Donald Trump’s accusation that the Obama administration conducted an investigation, including wiretapping, against his campaign has reignited the debate about his, ahem, unorthodox way of counterpunching against opponents.
Liberals are convinced that Trump is acting like a sinister Darth Vader character by using distraction to cover up a huge scandal involving Team Trump’s ties to Russia. Mainstream media types view Trump as an impulsive Inspector Clouseau–type character, improvising stories as he goes along. Jake Tapper of CNN tweeted a criticism of Trump’s behavior: “POTUS makes wild accusation w/zero evidence . . . WH tells Congress to find evidence/no further comment.”
Trump supporters have fallen back on speculating that the president is like Columbo, the seemingly disorganized TV detective who always traps his quarry at the last minute. Christopher Ruddy, CEO of Newsmax, wrote a column on Sunday, describing his recent conversation with Trump:
I spoke with the president twice yesterday about the wiretap story. I haven’t seen him this pissed off in a long time. When I mentioned Obama “denials” about the wiretaps, he shot back: “This will be investigated, it will all come out. I will be proven right.”
So which character does Trump most resemble? I’m not sure, but I do know that Trump isn’t acting like a team leader. By tweeting out his explosive charge early on Saturday morning, he left supporters and allies scratching their heads to figure out what he was talking about. As Politico reported:
According to GOP sources, the White House gave no advance notice to congressional Republicans that Trump would be raising the issue of wiretaps this weekend, leaving both sides scrambling to figure out what Trump was referring to and how to respond publicly.
When a Trump aide did surface on Sunday morning, she was so woefully unprepared that it was painful to watch. Trump baldly stated in his tweet that President Obama had had Trump’s “wires tapped in Trump Tower just before the victory.” When asked about this, White House spokesperson Sarah Huckabee Sanders repeatedly suggested on ABC’s This Week that Trump’s accusation was something that required investigation: “Let’s look into this. If this happened, if this is accurate, this is the biggest overreach and the biggest scandal.” When further challenged, Huckabee Sanders retreated, saying, “I will let the president speak for himself.” At that point, an exasperated Martha Raddatz retorted, “You’re his spokesperson!”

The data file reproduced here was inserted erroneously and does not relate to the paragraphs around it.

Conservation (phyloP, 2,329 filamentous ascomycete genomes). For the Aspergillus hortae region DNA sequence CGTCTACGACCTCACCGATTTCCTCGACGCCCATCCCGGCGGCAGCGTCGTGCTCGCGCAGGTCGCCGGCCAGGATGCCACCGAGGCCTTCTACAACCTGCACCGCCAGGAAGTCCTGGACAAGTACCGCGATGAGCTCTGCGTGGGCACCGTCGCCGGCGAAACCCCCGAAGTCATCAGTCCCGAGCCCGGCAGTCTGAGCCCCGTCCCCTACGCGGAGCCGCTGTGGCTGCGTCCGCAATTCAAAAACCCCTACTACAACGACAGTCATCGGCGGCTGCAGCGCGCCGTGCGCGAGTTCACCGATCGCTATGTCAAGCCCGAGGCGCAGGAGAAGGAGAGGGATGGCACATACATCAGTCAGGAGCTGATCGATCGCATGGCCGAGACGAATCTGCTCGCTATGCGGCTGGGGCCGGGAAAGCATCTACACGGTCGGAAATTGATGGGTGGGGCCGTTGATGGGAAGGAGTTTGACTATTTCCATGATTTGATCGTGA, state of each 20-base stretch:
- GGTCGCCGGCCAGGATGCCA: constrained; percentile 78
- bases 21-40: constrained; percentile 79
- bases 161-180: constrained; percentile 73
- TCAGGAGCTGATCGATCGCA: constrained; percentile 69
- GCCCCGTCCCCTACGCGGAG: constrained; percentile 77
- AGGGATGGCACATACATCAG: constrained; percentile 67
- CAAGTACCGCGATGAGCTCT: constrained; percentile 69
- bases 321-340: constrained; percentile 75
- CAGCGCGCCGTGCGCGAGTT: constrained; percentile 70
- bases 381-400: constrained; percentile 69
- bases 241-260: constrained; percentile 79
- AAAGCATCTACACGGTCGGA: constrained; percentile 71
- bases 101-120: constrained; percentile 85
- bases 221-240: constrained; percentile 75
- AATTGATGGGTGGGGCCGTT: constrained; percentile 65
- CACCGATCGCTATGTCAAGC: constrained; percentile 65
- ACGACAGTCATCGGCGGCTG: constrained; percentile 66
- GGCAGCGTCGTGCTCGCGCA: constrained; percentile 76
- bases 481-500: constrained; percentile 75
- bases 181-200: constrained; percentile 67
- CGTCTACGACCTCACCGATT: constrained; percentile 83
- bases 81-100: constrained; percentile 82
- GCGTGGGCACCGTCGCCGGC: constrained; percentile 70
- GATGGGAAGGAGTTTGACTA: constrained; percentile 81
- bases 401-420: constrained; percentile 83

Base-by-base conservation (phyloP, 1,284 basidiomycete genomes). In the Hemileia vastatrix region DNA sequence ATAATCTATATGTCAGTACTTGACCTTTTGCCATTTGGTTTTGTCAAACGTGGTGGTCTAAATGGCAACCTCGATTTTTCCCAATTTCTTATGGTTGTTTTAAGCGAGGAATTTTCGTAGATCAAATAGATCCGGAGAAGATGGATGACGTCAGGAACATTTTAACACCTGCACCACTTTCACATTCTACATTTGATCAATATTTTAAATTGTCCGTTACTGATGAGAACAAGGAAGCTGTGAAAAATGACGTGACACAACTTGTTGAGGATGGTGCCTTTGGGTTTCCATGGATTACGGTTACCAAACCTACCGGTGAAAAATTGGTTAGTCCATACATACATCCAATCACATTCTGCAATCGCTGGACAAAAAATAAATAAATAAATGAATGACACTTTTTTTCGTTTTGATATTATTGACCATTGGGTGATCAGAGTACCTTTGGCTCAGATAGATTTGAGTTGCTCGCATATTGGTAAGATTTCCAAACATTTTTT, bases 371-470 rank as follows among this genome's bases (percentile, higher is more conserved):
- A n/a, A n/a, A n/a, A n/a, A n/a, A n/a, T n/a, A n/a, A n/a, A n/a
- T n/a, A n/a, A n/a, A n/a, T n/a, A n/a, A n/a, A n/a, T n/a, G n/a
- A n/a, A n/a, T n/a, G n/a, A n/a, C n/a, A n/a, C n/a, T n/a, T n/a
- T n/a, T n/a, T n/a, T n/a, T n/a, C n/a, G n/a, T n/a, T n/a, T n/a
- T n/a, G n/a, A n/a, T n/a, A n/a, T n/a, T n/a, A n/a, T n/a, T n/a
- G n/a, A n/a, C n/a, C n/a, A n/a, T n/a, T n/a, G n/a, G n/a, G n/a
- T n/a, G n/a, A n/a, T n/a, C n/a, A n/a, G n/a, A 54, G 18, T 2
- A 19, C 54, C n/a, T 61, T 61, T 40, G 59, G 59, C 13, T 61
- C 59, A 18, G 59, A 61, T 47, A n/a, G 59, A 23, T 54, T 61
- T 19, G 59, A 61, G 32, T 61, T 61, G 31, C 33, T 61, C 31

It fell to Michael Mukasey, the former attorney general under George W. Bush, to provide a coherent explanation for Trump’s contention. Mukasey started his appearance on This Week with an understatement, noting that he doesn’t tweet because Twitter isn’t the “ideal medium in which to get an idea across.” He went on to say that Trump was probably correct that there was surveillance on Trump Tower for intelligence purposes, but incorrect in accusing former president Barack Obama of directly ordering the wiretapping.
Regardless of who is right, wrong, or merely confused on the issue of Trump, Obama, and Russia, the president’s behavior is a recipe for exasperation and mistrust among his allies.
“I think he’s right in that there was surveillance and that it was conducted at the behest of the attorney general — at the Justice Department,” Mukasey said. Such surveillance would have been ordered based on arguments made by the Obama Justice Department to a special panel of federal judges that hear foreign-intelligence cases.
There, finally, was a simple, clear explanation of what Trump was probably talking about and what House Intelligence chairman Devin Nunes, a California Republican, says his panel will be looking into. In a press release Sunday, Nunes said that in addition to examining possible links between Trump officials and Russia, the House Intelligence Committee will “make inquiries into whether the government was conducting surveillance activities on any political party’s campaign officials or surrogates.”
None of this explains why President Trump decided to roil official Washington on a weekend with allegations that none of his allies had been given any background on. The White House’s silence for over a day certainly added to the chaos.
Regardless of who is right, wrong, or merely confused on the issue of Trump, Obama, and Russia, the president’s behavior is a recipe for exasperation and mistrust among his allies. “How in the world can we go out on a limb for a guy who won’t tell us in advance that it won’t be sawed off,” one GOP congressman who was an early backer of Trump told me. “If you head a team, you have to lead it.”
If Donald Trump is playing the role of a canny Columbo in checkmating his adversaries, it’s not obvious. With his impulsive tweeting, he more closely resembles a high-tech version of stumbling Inspector Clouseau.